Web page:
54 hours to launch: entrepreneurship on speed

Denmark’s growing ‘startup’ scene will be working overtime this weekend


Come happy hour this Friday when most of us are just leaving work for the weekend, a hundred or so strangers will be getting together in Frederiksberg for a 54-hour business marathon called Copenhagen Startup Weekend.

The event is part of a grassroots entrepreneurship movement begun by the American non-profit Startupweekend.org. In just four years, Startup Weekends have spread to more than 350 cities around the globe.

Denmark is one country that has really embraced the craze. Aarhus has had three Startup Weekends so far. Aalborg just had its first. And Copenhagen is hosting its fourth on November 18-20.

Alex Farcet, co-founder of Startup Bootcamp, a European business accelerator with locations in Copenhagen, Madrid and Berlin, organised Copenhagen’s first Startup Weekend back in April 2010.

“The people who take part in Startup Weekends are very special. They're not normal. For one thing, they pay money to work really hard on the weekend, developing business ideas with strangers,” he told The Copenhagen Post.

Startup Weekends begin with dinner and networking on Friday evening (and since the 450 kroner ticket includes food and drinks for an entire weekend, you could say that it pays for itself – if your idea of a party is working and networking like a maniac for a whole weekend). The opening dinner is followed by a round of 60-second, open mic business-idea pitches, affectionately called the ‘Pitchfire’.

When ideas are pitched on Friday night they are usually “pretty undeveloped”, said Gus Murray, an entrepreneur and lead organiser of Copenhagen Startup Weekend. But that’s only the beginning, he added. After the pitches, a vote is taken and the ten most popular business ideas are chosen. Business teams are formed and everybody works full out all day Saturday and Sunday, with the goal of presenting a finished business plan and working prototype to the crowd in a five-minute presentation on Sunday evening. At the end of it all, a jury of experts chooses the winning team.


Sometimes, it's not so much the idea but the way you pitch it that counts (Photo: Alex Farcet)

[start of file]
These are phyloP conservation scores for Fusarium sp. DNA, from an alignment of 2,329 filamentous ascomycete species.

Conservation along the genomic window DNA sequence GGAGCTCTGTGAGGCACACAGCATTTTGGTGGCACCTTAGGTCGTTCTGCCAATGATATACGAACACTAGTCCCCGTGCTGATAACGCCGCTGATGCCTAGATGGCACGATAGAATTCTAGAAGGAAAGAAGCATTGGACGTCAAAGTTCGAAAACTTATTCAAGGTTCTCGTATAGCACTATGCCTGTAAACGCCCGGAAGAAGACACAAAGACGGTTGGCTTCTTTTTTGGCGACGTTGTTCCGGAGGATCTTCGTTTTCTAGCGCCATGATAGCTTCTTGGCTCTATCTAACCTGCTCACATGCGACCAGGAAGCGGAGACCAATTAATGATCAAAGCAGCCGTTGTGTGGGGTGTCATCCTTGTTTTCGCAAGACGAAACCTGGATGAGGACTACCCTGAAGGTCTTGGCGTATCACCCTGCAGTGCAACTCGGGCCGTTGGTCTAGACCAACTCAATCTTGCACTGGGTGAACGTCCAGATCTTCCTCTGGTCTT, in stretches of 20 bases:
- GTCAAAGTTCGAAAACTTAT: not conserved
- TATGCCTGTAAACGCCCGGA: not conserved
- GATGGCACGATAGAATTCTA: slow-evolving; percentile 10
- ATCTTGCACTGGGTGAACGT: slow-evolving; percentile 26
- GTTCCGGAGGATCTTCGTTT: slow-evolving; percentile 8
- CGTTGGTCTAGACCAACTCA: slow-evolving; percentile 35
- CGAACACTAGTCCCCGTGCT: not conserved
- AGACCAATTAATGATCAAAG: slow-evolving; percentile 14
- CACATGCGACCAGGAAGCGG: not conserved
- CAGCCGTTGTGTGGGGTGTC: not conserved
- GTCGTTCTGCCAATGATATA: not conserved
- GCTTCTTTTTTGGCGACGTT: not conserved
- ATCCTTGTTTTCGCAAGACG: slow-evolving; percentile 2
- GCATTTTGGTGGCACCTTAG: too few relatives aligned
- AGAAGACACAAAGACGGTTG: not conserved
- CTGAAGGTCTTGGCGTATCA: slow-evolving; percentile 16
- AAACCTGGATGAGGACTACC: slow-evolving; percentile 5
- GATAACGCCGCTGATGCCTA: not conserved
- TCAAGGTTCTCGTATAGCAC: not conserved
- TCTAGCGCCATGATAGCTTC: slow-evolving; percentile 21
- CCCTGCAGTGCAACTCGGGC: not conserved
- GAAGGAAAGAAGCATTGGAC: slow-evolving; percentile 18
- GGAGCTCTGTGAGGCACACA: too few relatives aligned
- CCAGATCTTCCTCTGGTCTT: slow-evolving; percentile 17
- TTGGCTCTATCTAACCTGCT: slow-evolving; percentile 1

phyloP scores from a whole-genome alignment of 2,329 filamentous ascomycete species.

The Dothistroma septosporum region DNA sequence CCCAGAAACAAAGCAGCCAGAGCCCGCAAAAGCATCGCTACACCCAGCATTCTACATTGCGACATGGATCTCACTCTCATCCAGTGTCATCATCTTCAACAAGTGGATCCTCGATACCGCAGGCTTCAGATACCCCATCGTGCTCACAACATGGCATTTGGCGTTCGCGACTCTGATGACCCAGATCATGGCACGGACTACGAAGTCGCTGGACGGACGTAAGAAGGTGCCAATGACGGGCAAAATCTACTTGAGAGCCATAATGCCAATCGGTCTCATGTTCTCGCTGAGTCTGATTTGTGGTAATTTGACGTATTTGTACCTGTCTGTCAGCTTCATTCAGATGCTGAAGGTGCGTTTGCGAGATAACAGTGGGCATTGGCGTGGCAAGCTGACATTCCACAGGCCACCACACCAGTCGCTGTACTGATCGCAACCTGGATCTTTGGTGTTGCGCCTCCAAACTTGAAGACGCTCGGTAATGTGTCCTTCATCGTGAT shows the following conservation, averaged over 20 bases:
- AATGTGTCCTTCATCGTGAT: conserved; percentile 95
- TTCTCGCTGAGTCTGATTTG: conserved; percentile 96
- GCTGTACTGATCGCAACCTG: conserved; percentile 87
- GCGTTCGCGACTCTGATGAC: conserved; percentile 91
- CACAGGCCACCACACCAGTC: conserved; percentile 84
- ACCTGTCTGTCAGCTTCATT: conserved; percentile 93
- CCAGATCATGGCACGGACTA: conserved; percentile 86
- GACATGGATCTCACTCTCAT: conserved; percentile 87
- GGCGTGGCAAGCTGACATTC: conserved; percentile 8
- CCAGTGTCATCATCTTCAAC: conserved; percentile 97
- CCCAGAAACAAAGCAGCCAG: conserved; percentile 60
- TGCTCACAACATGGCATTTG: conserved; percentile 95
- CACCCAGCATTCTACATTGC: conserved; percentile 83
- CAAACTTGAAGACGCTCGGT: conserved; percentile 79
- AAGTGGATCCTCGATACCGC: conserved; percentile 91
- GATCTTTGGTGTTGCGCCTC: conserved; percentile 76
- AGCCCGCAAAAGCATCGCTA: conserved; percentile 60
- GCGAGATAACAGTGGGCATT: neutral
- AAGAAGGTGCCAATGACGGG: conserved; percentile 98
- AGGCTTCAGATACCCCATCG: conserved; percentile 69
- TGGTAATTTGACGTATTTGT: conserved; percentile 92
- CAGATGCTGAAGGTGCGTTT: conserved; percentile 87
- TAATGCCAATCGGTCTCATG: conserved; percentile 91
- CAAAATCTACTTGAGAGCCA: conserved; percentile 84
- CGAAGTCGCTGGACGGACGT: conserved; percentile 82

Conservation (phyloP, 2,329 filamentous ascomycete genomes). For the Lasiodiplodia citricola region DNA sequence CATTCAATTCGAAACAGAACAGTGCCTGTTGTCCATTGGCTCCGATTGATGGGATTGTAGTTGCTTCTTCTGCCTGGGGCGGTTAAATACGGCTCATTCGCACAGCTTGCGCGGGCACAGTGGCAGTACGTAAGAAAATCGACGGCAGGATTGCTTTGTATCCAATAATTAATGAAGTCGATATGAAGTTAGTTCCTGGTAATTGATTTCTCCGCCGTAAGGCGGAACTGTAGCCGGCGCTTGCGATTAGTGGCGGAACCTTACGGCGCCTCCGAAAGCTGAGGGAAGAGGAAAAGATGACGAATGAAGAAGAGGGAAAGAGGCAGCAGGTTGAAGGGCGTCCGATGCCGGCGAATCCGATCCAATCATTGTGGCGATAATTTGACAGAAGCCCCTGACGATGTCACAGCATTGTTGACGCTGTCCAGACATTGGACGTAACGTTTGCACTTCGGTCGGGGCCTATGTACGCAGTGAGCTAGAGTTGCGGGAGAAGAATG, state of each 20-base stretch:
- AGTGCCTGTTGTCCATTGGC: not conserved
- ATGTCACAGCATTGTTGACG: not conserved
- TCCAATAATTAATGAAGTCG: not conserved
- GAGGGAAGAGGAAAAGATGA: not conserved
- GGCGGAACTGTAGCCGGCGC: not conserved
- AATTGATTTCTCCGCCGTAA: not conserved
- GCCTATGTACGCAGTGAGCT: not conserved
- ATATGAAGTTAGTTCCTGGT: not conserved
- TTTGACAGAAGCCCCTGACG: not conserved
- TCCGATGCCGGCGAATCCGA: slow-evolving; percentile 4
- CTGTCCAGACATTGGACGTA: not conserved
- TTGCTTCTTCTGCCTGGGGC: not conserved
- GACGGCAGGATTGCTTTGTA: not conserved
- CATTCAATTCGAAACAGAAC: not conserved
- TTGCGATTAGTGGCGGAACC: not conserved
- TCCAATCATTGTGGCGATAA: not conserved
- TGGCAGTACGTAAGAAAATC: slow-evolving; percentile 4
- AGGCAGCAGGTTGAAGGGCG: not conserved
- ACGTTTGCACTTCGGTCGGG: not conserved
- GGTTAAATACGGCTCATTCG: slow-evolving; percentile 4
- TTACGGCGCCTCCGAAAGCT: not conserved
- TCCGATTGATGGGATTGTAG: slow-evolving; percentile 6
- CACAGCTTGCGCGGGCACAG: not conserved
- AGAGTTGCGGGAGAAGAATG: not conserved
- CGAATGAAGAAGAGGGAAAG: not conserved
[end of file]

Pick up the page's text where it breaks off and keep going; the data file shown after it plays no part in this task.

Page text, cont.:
One key to its success is the strict quota of ticket types; organisers ensure that each Startup Weekend has the right balance of developers, designers, product managers, marketers, and other business heads to form effective startup teams. If your ticket type has sold out, you have to wait for the next Startup Weekend.


Experienced entrepreneurs and mentors circulate to give the teams direction and insight. The motto is “No talk. All action” – and the pace is lightning fast.

“It's really amazing what happens in a weekend. Ideas get pitched on Friday, and by Sunday, some people already have working prototypes. It's mind-boggling,” said James Digby, co-founder of the Amsterdam-based business accelerator Rockstart, and a Startup Weekend facilitator.

“If we could have this in corporate culture, we wouldn’t be having the economic problems we’re having right now,” he added.

Startup Weekend participants “leave with skills you can definitely apply to running a business,” said Murray. A few lucky teams have even left previous Copenhagen Startup Weekends with seed money in hand, he added.

Remarkably, although most Startup Weekend teams are strangers when they meet on the Friday nights, according to Startupweekend.org, as many as 36 percent of them are still working together to grow their business ideas three months later – proof that the weekends really build effective networks and create new businesses.

Farcet and Murray both say they have seen the local entrepreneurial environment – Farcet calls it “the eco-system” – grow by leaps and bounds since Danish cities began holding Startup Weekends. And they are not the only ones who have noticed.

As The Copenhagen Post reported last month, the influential tech blog The Next Web recently called Copenhagen one of Europe’s “startup hotbeds.”

Meanwhile, investor groups like Vækstfonden and the state enterprise and construction authority, Erhvervs- og Byggestyrelsen, see Startup Weekends as wellsprings for the next generation of high-growth businesses.

“Right now, it’s especially important for the Danish economy that we have a vibrant startup community,” Vækstfonden senior vice president Martin Vang Hansen told The Copenhagen Post. “The old, large companies are outsourcing more and more overseas. They're not creating jobs here. The net job creation will come from startups and young companies that can refresh the economy.”

But is the gloomy economic prognosis – with its predictions of stagnant growth, rising unemployment, and a new global recession – reason to worry for Denmark’s blossoming startup environment?

Farcet thinks not. “Recession tends to be a good time for entrepreneurship; startups that come out of a recession are better quality than startups that come out of a bubble,” he said.

“Besides,” Farcet added, “People who have lost their jobs are more likely to say, ‘Okay, I'm already feeling the risk, so I might as well just stick with the risk and go for it’.”

Copenhagen Post readers interested in attending the Startup Weekend receive a 100 kroner discount off the 450 kroner ticket price. Please use the discount code ‘cphpost’ when purchasing your ticket.

Factfile | Startup

A company in an early phase of development, with little or no operating history; most often associated with web- or mobile-based technology companies that are relatively inexpensive to start and scale up.

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